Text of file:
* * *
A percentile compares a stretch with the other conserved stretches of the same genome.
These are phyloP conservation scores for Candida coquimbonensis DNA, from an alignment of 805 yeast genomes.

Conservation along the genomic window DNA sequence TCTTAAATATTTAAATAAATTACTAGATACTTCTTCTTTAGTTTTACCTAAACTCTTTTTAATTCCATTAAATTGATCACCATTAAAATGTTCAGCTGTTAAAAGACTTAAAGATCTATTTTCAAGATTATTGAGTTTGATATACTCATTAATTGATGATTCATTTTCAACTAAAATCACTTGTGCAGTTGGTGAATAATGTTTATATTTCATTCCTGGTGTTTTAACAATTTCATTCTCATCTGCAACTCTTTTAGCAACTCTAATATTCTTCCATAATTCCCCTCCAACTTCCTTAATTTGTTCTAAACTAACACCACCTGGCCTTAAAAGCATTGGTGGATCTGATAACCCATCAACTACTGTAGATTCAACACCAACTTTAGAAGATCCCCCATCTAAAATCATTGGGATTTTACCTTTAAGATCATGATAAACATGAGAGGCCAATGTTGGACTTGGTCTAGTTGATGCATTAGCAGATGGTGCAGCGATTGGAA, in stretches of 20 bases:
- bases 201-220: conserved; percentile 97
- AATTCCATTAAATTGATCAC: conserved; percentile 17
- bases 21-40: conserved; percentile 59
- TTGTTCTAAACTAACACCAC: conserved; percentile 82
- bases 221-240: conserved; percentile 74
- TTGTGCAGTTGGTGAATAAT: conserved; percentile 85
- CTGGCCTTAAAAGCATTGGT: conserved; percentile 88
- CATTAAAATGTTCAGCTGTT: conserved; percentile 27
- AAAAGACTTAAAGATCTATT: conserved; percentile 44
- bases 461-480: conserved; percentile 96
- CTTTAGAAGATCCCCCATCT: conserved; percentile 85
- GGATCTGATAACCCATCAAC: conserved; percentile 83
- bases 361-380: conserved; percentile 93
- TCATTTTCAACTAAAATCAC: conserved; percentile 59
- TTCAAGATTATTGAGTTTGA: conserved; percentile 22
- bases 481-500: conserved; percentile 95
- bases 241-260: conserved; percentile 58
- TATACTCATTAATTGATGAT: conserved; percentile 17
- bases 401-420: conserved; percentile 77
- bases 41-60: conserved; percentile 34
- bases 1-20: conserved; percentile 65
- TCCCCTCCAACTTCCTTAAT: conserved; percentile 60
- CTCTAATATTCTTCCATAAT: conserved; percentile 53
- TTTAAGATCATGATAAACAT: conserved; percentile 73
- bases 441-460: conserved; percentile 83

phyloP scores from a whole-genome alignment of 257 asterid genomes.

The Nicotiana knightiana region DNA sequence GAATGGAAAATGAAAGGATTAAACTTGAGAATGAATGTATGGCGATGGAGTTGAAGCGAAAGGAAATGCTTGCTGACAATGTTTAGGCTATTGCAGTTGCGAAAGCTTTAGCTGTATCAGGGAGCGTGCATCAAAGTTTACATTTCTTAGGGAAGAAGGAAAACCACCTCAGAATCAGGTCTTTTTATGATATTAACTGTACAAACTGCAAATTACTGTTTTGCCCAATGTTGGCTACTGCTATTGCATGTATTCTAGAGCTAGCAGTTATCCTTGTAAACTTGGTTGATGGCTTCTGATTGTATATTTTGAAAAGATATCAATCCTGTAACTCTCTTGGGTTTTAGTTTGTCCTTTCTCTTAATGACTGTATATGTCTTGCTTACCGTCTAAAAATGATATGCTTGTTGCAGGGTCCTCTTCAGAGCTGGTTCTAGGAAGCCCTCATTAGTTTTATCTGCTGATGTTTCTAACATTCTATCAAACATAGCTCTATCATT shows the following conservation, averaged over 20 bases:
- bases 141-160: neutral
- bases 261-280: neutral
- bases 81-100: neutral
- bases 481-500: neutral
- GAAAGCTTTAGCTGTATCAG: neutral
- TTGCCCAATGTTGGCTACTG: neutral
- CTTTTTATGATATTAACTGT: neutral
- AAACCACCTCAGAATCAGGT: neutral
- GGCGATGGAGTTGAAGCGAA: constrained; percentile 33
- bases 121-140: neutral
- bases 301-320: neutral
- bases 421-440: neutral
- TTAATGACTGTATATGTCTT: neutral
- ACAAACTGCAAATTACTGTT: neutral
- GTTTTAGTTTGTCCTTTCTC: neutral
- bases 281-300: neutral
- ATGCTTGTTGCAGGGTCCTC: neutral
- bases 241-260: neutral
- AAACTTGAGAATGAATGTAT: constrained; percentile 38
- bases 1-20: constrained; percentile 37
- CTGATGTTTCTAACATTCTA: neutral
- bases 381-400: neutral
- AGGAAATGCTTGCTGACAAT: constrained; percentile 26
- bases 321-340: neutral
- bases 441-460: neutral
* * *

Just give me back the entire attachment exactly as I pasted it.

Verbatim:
A percentile compares a stretch with the other conserved stretches of the same genome.
These are phyloP conservation scores for Candida coquimbonensis DNA, from an alignment of 805 yeast genomes.

Conservation along the genomic window DNA sequence TCTTAAATATTTAAATAAATTACTAGATACTTCTTCTTTAGTTTTACCTAAACTCTTTTTAATTCCATTAAATTGATCACCATTAAAATGTTCAGCTGTTAAAAGACTTAAAGATCTATTTTCAAGATTATTGAGTTTGATATACTCATTAATTGATGATTCATTTTCAACTAAAATCACTTGTGCAGTTGGTGAATAATGTTTATATTTCATTCCTGGTGTTTTAACAATTTCATTCTCATCTGCAACTCTTTTAGCAACTCTAATATTCTTCCATAATTCCCCTCCAACTTCCTTAATTTGTTCTAAACTAACACCACCTGGCCTTAAAAGCATTGGTGGATCTGATAACCCATCAACTACTGTAGATTCAACACCAACTTTAGAAGATCCCCCATCTAAAATCATTGGGATTTTACCTTTAAGATCATGATAAACATGAGAGGCCAATGTTGGACTTGGTCTAGTTGATGCATTAGCAGATGGTGCAGCGATTGGAA, in stretches of 20 bases:
- bases 201-220: conserved; percentile 97
- AATTCCATTAAATTGATCAC: conserved; percentile 17
- bases 21-40: conserved; percentile 59
- TTGTTCTAAACTAACACCAC: conserved; percentile 82
- bases 221-240: conserved; percentile 74
- TTGTGCAGTTGGTGAATAAT: conserved; percentile 85
- CTGGCCTTAAAAGCATTGGT: conserved; percentile 88
- CATTAAAATGTTCAGCTGTT: conserved; percentile 27
- AAAAGACTTAAAGATCTATT: conserved; percentile 44
- bases 461-480: conserved; percentile 96
- CTTTAGAAGATCCCCCATCT: conserved; percentile 85
- GGATCTGATAACCCATCAAC: conserved; percentile 83
- bases 361-380: conserved; percentile 93
- TCATTTTCAACTAAAATCAC: conserved; percentile 59
- TTCAAGATTATTGAGTTTGA: conserved; percentile 22
- bases 481-500: conserved; percentile 95
- bases 241-260: conserved; percentile 58
- TATACTCATTAATTGATGAT: conserved; percentile 17
- bases 401-420: conserved; percentile 77
- bases 41-60: conserved; percentile 34
- bases 1-20: conserved; percentile 65
- TCCCCTCCAACTTCCTTAAT: conserved; percentile 60
- CTCTAATATTCTTCCATAAT: conserved; percentile 53
- TTTAAGATCATGATAAACAT: conserved; percentile 73
- bases 441-460: conserved; percentile 83

phyloP scores from a whole-genome alignment of 257 asterid genomes.

The Nicotiana knightiana region DNA sequence GAATGGAAAATGAAAGGATTAAACTTGAGAATGAATGTATGGCGATGGAGTTGAAGCGAAAGGAAATGCTTGCTGACAATGTTTAGGCTATTGCAGTTGCGAAAGCTTTAGCTGTATCAGGGAGCGTGCATCAAAGTTTACATTTCTTAGGGAAGAAGGAAAACCACCTCAGAATCAGGTCTTTTTATGATATTAACTGTACAAACTGCAAATTACTGTTTTGCCCAATGTTGGCTACTGCTATTGCATGTATTCTAGAGCTAGCAGTTATCCTTGTAAACTTGGTTGATGGCTTCTGATTGTATATTTTGAAAAGATATCAATCCTGTAACTCTCTTGGGTTTTAGTTTGTCCTTTCTCTTAATGACTGTATATGTCTTGCTTACCGTCTAAAAATGATATGCTTGTTGCAGGGTCCTCTTCAGAGCTGGTTCTAGGAAGCCCTCATTAGTTTTATCTGCTGATGTTTCTAACATTCTATCAAACATAGCTCTATCATT shows the following conservation, averaged over 20 bases:
- bases 141-160: neutral
- bases 261-280: neutral
- bases 81-100: neutral
- bases 481-500: neutral
- GAAAGCTTTAGCTGTATCAG: neutral
- TTGCCCAATGTTGGCTACTG: neutral
- CTTTTTATGATATTAACTGT: neutral
- AAACCACCTCAGAATCAGGT: neutral
- GGCGATGGAGTTGAAGCGAA: constrained; percentile 33
- bases 121-140: neutral
- bases 301-320: neutral
- bases 421-440: neutral
- TTAATGACTGTATATGTCTT: neutral
- ACAAACTGCAAATTACTGTT: neutral
- GTTTTAGTTTGTCCTTTCTC: neutral
- bases 281-300: neutral
- ATGCTTGTTGCAGGGTCCTC: neutral
- bases 241-260: neutral
- AAACTTGAGAATGAATGTAT: constrained; percentile 38
- bases 1-20: constrained; percentile 37
- CTGATGTTTCTAACATTCTA: neutral
- bases 381-400: neutral
- AGGAAATGCTTGCTGACAAT: constrained; percentile 26
- bases 321-340: neutral
- bases 441-460: neutral